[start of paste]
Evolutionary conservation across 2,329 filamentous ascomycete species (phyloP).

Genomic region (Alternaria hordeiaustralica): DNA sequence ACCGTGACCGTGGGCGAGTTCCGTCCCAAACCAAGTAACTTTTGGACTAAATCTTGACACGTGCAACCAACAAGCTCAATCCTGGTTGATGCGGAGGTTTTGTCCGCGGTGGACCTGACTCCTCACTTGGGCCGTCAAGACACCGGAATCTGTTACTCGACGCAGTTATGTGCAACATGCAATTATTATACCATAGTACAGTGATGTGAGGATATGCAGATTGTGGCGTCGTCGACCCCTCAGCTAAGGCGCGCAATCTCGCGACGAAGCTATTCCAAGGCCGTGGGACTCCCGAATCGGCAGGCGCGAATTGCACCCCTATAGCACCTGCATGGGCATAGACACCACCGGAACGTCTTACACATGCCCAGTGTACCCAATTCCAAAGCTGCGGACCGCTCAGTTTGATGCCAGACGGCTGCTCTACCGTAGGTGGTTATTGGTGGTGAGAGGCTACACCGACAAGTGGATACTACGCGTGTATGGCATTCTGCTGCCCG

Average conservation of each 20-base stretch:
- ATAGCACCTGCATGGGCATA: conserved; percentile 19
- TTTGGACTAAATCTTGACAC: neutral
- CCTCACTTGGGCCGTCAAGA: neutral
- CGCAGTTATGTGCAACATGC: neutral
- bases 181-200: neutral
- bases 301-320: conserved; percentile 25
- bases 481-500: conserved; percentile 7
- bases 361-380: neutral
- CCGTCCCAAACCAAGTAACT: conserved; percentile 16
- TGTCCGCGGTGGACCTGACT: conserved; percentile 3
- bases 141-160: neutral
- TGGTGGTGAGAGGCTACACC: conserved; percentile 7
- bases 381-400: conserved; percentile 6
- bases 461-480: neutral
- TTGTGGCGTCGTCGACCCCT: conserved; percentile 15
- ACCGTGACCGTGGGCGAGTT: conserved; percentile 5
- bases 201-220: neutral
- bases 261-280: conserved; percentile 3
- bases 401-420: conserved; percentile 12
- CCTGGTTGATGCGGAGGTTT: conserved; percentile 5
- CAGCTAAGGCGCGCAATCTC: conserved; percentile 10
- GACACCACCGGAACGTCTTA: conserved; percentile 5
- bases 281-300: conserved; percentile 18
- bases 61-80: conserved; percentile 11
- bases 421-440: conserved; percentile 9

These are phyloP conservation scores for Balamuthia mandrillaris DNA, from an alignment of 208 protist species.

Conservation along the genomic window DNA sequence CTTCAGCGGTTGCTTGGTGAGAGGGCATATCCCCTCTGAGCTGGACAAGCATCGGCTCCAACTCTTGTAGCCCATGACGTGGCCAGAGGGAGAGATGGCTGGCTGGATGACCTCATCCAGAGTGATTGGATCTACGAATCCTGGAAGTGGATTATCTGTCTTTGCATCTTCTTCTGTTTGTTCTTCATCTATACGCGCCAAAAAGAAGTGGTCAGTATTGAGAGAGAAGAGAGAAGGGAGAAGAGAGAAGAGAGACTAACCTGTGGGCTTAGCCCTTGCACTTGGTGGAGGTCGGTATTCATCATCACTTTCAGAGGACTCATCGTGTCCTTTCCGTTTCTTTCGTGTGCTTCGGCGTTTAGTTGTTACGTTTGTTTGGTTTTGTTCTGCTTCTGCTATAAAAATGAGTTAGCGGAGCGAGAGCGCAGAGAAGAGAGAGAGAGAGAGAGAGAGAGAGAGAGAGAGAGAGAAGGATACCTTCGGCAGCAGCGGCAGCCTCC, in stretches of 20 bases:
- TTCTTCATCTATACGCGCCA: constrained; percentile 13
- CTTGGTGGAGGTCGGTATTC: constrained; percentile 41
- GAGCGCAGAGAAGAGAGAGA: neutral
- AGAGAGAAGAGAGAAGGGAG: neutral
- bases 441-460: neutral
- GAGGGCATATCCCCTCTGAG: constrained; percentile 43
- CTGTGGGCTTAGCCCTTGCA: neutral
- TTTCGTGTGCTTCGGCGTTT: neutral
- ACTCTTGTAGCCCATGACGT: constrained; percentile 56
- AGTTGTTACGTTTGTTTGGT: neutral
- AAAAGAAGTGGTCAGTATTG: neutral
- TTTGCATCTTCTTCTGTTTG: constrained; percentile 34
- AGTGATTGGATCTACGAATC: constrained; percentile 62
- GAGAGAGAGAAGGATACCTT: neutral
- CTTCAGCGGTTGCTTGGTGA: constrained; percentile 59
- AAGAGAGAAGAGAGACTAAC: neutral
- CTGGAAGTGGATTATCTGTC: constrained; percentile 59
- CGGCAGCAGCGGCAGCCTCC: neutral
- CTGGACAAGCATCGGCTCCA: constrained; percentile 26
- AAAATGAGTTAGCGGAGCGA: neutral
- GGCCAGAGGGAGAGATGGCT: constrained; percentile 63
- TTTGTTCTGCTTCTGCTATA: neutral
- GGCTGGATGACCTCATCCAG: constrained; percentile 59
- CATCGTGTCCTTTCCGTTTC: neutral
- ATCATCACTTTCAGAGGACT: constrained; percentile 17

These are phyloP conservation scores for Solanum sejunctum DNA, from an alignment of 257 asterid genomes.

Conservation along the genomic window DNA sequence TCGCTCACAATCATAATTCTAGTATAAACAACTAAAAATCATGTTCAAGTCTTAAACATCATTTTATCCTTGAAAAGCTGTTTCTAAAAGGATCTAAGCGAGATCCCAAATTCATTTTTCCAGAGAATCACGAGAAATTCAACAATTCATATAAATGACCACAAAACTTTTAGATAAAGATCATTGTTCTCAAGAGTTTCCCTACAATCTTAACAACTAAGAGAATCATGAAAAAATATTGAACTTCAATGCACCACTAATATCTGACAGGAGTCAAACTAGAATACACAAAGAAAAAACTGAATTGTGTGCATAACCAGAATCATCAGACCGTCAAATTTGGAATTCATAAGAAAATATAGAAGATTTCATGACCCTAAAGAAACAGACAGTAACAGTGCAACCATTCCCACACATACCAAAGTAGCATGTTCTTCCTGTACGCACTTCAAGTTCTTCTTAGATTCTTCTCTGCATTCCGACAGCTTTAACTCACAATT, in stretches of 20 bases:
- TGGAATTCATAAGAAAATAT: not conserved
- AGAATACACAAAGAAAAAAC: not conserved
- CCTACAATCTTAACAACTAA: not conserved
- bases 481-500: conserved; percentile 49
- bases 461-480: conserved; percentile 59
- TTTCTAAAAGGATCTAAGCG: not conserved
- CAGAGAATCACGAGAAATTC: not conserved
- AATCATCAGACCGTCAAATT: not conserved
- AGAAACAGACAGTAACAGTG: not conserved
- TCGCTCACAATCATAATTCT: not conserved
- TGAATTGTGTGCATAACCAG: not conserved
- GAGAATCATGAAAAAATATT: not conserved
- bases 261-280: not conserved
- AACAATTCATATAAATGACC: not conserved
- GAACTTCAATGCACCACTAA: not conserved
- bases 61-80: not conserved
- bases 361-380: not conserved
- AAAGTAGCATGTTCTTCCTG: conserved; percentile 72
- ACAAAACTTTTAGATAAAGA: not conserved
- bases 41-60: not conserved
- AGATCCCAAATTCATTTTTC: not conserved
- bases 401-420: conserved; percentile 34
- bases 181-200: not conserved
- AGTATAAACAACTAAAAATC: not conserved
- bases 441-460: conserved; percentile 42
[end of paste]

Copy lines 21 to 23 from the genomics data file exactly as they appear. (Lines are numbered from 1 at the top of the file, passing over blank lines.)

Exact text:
- bases 261-280: conserved; percentile 3
- bases 401-420: conserved; percentile 12
- CCTGGTTGATGCGGAGGTTT: conserved; percentile 5